DISCRETIONARY INVESTMENT MANAGEMENT SERVICE
A discretionary managed investment solution, using a multi-asset approach, designed to cover a number of different risk profiles to meet a range of client needs and goals.
Third Quarter 2018
All strategies remained relatively flat in the third quarter largely due to more muted economic growth in the UK as Brexit negotiations intensified. Whatever happens in those talks, we think long-term fundamentals will ultimately drive returns and believe we are well-positioned in the UK.
Companies in the FTSE 100 have benefitted this year from the weak sterling created by Brexit uncertainty as it boosts the value of their overseas earnings. We opportunistically increased our investment in the index in February when prices were low following a sell-off, benefitting from the subsequent rebound.
Our UK holdings have also been supported by positive stock selection from our active fund managers. This shows the advantages of active asset allocation as our experts pick and choose the best-performing companies.
Elsewhere in equity, we decided earlier in the year to move money to the US from our holdings in the emerging markets and Europe, recognising the current strength of the American economy. In local currency terms, US equities outperformed their European and emerging market counterparts by about 7% and 9% respectively over the quarter (source: Bloomberg).
Our investments in emerging markets have underperformed. The region is having a difficult year with a stronger US dollar, trade war concerns and trouble in Turkey having a negative impact. While we have reduced holdings in emerging market equities, we continue to favour emerging market debt because of the high yields on offer, and because we think the emerging market currency sell-off was overdone.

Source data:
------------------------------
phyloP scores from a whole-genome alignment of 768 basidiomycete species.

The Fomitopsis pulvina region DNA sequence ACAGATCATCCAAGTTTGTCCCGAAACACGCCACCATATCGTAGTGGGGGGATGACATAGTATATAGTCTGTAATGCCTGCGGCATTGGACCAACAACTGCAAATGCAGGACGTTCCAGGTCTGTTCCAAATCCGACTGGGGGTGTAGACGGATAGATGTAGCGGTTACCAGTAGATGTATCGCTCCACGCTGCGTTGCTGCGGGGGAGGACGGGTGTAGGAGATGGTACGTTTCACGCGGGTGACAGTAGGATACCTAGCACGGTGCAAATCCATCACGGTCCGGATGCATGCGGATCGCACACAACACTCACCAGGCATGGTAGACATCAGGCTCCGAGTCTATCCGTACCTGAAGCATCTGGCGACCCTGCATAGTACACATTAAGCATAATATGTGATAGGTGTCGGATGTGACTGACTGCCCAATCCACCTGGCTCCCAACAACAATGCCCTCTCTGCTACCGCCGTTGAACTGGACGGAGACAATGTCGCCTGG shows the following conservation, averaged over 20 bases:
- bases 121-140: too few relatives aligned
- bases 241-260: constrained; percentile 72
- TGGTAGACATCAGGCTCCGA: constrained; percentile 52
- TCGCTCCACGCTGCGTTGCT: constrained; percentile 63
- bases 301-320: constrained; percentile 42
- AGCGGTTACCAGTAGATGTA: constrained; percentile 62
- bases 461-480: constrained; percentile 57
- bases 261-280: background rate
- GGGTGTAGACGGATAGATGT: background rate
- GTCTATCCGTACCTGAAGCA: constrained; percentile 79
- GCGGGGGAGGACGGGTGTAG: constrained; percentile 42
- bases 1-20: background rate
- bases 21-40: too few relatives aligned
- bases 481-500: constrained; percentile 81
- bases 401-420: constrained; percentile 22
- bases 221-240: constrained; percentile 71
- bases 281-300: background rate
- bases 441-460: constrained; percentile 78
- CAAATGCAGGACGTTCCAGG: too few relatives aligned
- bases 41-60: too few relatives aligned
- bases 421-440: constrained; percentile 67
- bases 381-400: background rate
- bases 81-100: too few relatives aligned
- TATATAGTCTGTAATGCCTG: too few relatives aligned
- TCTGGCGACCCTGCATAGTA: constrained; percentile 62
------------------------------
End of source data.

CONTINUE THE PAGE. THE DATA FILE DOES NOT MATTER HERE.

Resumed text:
Gilts fell slightly over the quarter as investors generally continued to prefer shares in the current growth environment.
Our disciplined investment process and core investment principles underpin our decision making:
- Value and selectively contrarian – The solid contribution of our FTSE 100 holdings shows the benefit of taking the contrarian view. While returns have been largely driven by the effect of a weaker sterling, the FTSE 100 includes a large number of global companies with currently strong earnings. We believe they will continue to deliver despite the present uncertainty surrounding the UK.
- Macro-informed asset allocation – While the US-China trade war is cause for concern, in our view the tariffs so far should not have a huge impact on the US economy or substantially disrupt worldwide growth. The American economy continues to flourish, US exports to China represent less than 10% of its total exports – according to the Office of the US Trade Representative – and we think, ultimately, pragmatism will prevail in the dispute.
- Patience – Brexit currently casts a cloud over the UK economy but we are holding steady, waiting for the facts and sticking to our long-term plans until we know more. We pay attention to long-term economic fundamentals, not short-term noise and believe there is still plenty to like about the UK. For example, it is ranked seventh out of 190 countries for ease of doing business by the World Bank, and this attraction to international companies is good for its economy.
|Portfolio returns, after fees||Wealth Preservation||Wealth Enhancement (Medium Term)||Wealth Enhancement (Long Term)||Wealth Generation||Diversified Bond|